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Cotton Mask Pattern

COVID-19 Face Mask Free Pattern Mask Pattern Template Tutorial

Let's talk about reusable cotton facemasks!

Pleated cotton facemask

In today's ever evolving world, Canada is starting to slowly open back up, but with many establishments insisting on the use of a face covering.  They aren't being super picky about what kind of covering, so there are many different kinds being used.

If you are a longtime follower of Spack Craft (the handmade side of my business), you will know that I have been making masks for sale (and charity) since about April, although I started my research on the topic early March. 

After doing extensive research on the available material at that time, I came up with a pattern that may not be the most simple in the world but I feel that it has all of the features that I was looking for!  I originally shared it on my personal blog for free, read the whole post (including the pattern) here.


These masks are pleated (no holes down the middle of the mask for a center seam), have a pocket for an extra layer/filter, have a bendable nose piece that can be replaced when it fails (any metal bent back and forth enough will eventually break) and have a single loop cotton twill tie that can also be replaced!  As the sides of the mask are secured by a binding casing, the ties can be removed, adjusted, and replaced as required.  (If they are sewn on, you can only fix if you know how to sew!)

Click here to watch a youtube video on the facemask features.

Adult face masks modeled by Mr. Spack Craft and myself


Many people are asking about elastic.  While I originally avoided elastic due to both supply issues as well as the overall comfort and washability factor, its got its place in the mask world.  If you know you will be washing with high temperatures frequently, the ties will last you longer.

For adults, I recommend having elastic go behind the head instead of around the ears for comfort.  Elastic is better suited for kids who would struggle with the ties and are not as likely going to be required to wear them for long periods of time.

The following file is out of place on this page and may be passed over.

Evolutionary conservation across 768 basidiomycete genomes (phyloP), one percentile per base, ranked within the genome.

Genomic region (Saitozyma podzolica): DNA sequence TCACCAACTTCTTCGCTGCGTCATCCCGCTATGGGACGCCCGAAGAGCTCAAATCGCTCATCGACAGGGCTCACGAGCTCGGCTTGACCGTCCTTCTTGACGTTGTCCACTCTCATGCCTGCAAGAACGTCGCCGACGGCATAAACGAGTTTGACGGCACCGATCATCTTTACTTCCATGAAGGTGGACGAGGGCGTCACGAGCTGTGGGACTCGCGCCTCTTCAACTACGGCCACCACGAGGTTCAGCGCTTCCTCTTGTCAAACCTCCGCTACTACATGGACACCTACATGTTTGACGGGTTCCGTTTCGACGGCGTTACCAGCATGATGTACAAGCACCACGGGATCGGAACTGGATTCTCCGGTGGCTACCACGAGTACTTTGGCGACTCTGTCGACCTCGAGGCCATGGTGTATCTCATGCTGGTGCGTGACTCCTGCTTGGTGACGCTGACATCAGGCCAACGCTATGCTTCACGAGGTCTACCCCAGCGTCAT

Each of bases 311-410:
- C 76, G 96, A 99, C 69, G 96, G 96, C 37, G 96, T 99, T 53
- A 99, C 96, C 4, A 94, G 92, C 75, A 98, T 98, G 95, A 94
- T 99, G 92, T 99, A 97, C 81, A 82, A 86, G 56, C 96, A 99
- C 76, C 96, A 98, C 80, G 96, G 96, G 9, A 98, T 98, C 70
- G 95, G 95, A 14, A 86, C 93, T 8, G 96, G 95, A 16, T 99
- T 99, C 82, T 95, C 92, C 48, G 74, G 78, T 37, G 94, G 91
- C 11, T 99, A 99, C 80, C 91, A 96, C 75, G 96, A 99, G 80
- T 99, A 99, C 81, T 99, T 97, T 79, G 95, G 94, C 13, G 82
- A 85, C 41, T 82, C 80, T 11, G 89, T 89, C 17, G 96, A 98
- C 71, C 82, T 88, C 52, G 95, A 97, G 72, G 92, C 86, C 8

Please note:  I don't recommend having anything that goes behind a child's head without having a quick release for choking reasons.  For kids, I recommend ear loops with a converter/ear saver. (in a pinch, a paperclip can work, but I don't recommend it for long term use)

Kids Facemask with elastic ear loops and converter

What should you make them out of?

For those thinking about entering the world of mask making, woven cotton has been identified as one of the better materials (vs a knit fabric for example) that you can use that is also easily available.  Not all cottons are created equal, I would recommend avoiding broadcloth and sticking to the "good stuff", most quilting weight cottons are suitable. 

Conveniently, that's what we sell! (Hey, this is a shop blog, I do need to promote the shop :) )

How much fabric do you need? 

Well that depends on your pattern!  If you are using my pattern, a half yard yields 10 pieces (enough for 5 masks, you need 2 pieces per mask) but if you want matching binding, you will only get 6-8 pieces per half yard (3-4 masks). 

A note on the binding:  you can use 1/2" binding (2" strips), but I like to do 2.5" wide strips for 5/8" binding, I find the extra little wiggle room makes it easier to feed the ties (or elastic) through the casing with a healthy 1/8" seam.

I have drawn up some rough cutting maps that show you how I make the most of of 1/2-3/4 of a yard!

My go-to is to use two different fabrics to easily identify which side is which.  I personally like a fun print for the front and a coordinating print or solid for the back and binding.  In this case, I use a half-yard of the main print and about 3/4 of a yard for the inside and binding.  This will yield 10 masks and 2-3 strips full width of binding for the masks (to be economical with the fabric, I don't cut the binding on the bias).